Lawn maintenance is the most common activity for gardeners around the United States. Yet some popular lawn-care practices have no basis in reality. They’re myths, says C.L. Fornari, author, speaker, and self-styled “garden geek.” In her newest book, Coffee for Roses, C.L., debunks all kinds of garden lore and hand-me-down tips. So this time of year, as the growl of lawn mowers floats over countless neighborhoods, I’ve asked C.L. to share the truth behind three prevalent turf myths.
Myth: If you have moss, your soil is too acidic. When C.L. speaks to audiences of gardeners, she asks them to tell her what’s the recommended remedy for moss. “And they all say back to me in unison, ‘A bag of lime.’” Although it’s true that grass grows better with a neutral pH, lime is usually not what’s needed. Many mosses like lime, C.L. points out. “Moss grows on limestone in the quarries of Pennsylvania.”
Truth: Three conditions favor moss. “Moisture, compact soil, and shade,” she says. So change the conditions—cut back on watering; aerate the soil; and clip up branches to allow more sunlight. Or, C.L. suggests, grow moss instead of grass.
Myth: Water daily for the lushest lawn. “Every disease, every insect, loves an overly watered lawn,” says C.L. “We don’t live in a rain forest. In our part of the world, plants have not adapted to rain every day so why give it to them?”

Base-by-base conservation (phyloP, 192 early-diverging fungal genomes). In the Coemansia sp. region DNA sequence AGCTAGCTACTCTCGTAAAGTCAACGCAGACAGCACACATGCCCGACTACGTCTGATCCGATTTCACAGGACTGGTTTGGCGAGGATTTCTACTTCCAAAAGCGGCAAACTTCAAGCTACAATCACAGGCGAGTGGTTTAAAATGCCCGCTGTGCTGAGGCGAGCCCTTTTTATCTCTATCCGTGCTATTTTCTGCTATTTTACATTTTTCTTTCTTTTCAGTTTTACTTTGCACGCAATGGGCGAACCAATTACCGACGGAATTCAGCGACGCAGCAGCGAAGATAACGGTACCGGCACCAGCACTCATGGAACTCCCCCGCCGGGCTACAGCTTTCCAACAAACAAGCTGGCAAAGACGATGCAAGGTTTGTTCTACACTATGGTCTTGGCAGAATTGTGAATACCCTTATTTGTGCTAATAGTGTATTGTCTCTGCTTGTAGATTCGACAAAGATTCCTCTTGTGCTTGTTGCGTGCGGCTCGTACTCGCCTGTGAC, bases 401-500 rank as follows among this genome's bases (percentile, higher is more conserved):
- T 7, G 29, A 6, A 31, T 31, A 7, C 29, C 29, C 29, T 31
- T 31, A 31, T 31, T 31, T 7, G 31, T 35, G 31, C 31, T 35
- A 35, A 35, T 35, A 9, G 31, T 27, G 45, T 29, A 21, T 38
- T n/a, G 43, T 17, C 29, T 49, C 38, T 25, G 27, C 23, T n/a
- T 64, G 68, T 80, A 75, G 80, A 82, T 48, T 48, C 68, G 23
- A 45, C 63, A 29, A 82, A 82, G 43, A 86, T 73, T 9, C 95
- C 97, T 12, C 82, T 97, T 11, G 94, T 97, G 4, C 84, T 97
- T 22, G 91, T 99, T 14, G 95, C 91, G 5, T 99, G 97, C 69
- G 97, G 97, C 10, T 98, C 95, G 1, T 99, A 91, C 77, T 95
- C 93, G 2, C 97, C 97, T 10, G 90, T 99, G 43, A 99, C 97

Truth: Water only enough to encourage deep root systems. “The surface of the soil should have more dry times than wet,” C.L. says. Depending on weather, deliver one inch of water each week. That should penetrate the soil six to twelve inches.
Myth: Aerate the lawn wearing spiked-sole shoes. You’ve seen the ads. Perhaps you’ve been tempted to try the spikes.
Truth: Spikes add to compaction. According to C.L., those goofy shoes make a hole by forcing all the dirt into the surrounding areas. A proper aerating machine creates holes by pulling up plugs of soil. Air and nutrients can slip into the spaces left behind.
Bonus lawn maintenance tip: If you need to replace a patch of lawn, jump-start the grass seed by sowing in a square flat in your greenhouse. The flat makes a template so you know exactly how much lawn to remove for a seamless repair and the grass has a head start protected from the weather.